California is unique in that all its beaches are public; privately owned coastal properties are required to allow access to the beachfront. The Trump organization originally intended to turn the golf course into a private club like its others, with memberships costing $300,000, but because of the California Coastal Commission’s mandate for open access, the plan failed and it remains a public course.
We walked the right-of-way easement that cuts through the green of the golf course between the eighth and sixteenth holes and along the ridge of the peninsula toward Founders Park, where we intended to visit a plaque commemorating the site of the first farm on the Palos Verdes Peninsula operated by a Japanese-American family. In silence, we read the history of the Ishibashi family, who leased the land in 1908 and pioneered farming on the peninsula until the outbreak of World War II. The company that owned the land ordered them off the premises and demolished the original farmhouse. The family was split up and dispersed to internment camps in North Dakota, Arizona, Utah, and California’s Central Valley. After the war, some members of the Ishibashi family returned to the Peninsula, eventually buying back over five hundred acres of the property. Their descendants sold their last remaining land in 2011, around the time of Horvitz’s original Public Access trip.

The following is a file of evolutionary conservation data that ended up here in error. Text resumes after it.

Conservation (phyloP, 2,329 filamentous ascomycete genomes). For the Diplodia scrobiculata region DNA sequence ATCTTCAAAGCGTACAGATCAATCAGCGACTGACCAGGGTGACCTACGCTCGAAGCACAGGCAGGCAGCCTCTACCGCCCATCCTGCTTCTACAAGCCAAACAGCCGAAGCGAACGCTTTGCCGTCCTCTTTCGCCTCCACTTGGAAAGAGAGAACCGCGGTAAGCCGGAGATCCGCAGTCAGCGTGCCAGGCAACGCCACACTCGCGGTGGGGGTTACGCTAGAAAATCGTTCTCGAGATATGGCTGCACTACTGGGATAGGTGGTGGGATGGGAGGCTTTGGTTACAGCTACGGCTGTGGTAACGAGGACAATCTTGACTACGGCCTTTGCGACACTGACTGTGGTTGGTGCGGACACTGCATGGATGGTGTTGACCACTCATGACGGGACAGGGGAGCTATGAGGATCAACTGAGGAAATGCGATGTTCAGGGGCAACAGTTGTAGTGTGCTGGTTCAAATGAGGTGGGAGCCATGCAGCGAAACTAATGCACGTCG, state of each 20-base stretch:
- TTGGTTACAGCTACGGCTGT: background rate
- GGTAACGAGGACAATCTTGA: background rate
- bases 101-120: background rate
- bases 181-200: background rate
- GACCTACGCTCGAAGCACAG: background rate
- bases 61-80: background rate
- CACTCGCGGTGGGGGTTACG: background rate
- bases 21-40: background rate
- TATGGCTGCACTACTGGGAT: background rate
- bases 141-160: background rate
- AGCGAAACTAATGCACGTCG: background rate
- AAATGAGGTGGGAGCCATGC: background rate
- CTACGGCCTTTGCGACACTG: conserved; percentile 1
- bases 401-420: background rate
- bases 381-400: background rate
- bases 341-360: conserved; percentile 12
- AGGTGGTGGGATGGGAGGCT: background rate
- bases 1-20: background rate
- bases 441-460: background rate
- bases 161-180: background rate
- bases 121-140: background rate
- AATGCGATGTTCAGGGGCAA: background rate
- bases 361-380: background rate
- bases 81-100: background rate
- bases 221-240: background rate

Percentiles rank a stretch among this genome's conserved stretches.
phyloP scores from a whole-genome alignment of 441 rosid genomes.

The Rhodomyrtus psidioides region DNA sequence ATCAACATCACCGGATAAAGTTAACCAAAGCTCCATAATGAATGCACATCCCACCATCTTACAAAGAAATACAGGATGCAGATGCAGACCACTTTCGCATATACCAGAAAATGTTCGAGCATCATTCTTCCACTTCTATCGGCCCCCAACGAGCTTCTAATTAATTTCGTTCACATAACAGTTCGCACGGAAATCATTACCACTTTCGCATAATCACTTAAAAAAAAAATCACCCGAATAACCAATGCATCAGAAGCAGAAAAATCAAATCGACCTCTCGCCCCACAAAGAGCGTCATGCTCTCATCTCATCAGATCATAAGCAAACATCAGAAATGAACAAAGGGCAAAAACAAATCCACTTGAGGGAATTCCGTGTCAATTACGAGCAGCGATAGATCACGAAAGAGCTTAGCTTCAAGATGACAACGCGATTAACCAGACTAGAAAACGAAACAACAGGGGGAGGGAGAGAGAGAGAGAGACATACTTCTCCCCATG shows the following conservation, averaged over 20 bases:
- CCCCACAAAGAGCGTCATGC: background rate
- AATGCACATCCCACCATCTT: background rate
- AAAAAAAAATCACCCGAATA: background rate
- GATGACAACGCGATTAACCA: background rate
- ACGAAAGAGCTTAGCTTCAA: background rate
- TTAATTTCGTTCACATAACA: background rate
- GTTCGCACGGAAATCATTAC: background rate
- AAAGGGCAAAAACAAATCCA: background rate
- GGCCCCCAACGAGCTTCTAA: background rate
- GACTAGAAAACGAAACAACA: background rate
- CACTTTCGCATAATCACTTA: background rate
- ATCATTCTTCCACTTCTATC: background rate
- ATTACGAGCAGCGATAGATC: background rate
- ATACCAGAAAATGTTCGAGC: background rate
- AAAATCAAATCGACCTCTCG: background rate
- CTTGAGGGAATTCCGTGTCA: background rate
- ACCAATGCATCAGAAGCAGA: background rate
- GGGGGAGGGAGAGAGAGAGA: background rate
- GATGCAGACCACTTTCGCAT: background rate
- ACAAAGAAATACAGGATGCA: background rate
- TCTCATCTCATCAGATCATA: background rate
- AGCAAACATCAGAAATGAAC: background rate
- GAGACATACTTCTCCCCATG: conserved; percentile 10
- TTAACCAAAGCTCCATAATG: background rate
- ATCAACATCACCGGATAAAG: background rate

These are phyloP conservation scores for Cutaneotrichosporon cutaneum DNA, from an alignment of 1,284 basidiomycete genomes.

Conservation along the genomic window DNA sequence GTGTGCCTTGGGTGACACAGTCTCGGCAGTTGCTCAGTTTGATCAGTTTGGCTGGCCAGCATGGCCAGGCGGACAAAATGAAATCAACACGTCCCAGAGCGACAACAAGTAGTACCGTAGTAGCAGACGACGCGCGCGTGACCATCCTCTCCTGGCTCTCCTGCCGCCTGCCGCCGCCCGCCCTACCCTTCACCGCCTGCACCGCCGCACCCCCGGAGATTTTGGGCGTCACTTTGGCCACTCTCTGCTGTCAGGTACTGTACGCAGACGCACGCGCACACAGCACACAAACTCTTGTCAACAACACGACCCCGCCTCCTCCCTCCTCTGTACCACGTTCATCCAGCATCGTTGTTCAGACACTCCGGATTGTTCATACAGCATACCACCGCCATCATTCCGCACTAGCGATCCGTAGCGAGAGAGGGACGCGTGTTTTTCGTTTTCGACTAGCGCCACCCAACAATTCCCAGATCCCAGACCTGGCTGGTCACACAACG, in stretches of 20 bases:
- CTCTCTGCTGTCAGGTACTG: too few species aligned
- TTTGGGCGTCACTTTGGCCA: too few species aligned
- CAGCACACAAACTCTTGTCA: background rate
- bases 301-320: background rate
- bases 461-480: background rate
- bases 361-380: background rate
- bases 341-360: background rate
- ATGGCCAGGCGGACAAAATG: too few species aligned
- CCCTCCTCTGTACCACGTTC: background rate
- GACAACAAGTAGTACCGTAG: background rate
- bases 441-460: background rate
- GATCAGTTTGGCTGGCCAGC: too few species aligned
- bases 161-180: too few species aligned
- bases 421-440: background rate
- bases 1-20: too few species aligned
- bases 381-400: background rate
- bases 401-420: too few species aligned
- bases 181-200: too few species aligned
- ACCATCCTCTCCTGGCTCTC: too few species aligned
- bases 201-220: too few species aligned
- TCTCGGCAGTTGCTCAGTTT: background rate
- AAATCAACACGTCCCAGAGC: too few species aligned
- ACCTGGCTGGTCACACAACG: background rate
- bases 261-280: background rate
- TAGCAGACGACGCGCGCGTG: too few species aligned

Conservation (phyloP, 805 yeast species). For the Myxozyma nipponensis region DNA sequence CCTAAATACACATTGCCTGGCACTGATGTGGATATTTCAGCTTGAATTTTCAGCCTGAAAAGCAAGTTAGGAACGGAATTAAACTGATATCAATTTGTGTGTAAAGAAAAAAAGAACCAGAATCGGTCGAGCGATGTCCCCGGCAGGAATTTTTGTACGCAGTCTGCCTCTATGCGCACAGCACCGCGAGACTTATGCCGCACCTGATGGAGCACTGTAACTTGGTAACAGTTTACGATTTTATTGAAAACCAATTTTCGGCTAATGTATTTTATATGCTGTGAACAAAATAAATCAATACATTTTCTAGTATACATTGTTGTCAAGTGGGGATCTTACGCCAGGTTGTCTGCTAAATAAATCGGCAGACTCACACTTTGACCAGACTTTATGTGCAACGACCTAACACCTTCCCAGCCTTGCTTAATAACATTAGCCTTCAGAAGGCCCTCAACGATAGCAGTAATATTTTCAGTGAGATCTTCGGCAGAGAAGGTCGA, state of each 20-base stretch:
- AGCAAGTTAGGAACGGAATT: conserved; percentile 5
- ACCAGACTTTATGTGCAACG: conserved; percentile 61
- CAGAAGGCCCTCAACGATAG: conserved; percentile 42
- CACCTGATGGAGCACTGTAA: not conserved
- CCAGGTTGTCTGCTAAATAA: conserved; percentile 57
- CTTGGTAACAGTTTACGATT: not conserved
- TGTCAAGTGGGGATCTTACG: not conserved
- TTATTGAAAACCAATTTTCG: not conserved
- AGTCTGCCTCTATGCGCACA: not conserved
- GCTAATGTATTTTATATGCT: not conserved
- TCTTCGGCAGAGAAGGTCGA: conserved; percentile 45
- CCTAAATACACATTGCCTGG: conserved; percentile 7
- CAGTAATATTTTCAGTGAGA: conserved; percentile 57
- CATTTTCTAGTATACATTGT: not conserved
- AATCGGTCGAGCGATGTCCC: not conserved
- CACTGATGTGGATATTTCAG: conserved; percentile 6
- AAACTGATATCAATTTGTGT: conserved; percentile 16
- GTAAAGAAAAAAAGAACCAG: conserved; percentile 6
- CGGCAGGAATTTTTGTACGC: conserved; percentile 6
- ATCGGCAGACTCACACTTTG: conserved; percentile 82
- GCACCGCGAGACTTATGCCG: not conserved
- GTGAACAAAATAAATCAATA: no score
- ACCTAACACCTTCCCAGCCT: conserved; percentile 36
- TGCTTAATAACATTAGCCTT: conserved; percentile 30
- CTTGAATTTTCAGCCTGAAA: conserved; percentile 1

Like all the attractions on the tour, the monument and its story were presented casually and without ceremony. Later, while reading Horvitz’s introductory text to Public Access, published by Rhizome in 2011, I came across the artist’s account of asking his mother for a childhood memory at a California beach. Her mother was also a native Californian, and was interned in a camp in Colorado during the war. Horvitz relays the story she told of a day trip to Malibu. A relative buried a watermelon in the sand to cool it down, but the stick he used to mark its location was washed away by the waves, and no one could find the hidden fruit.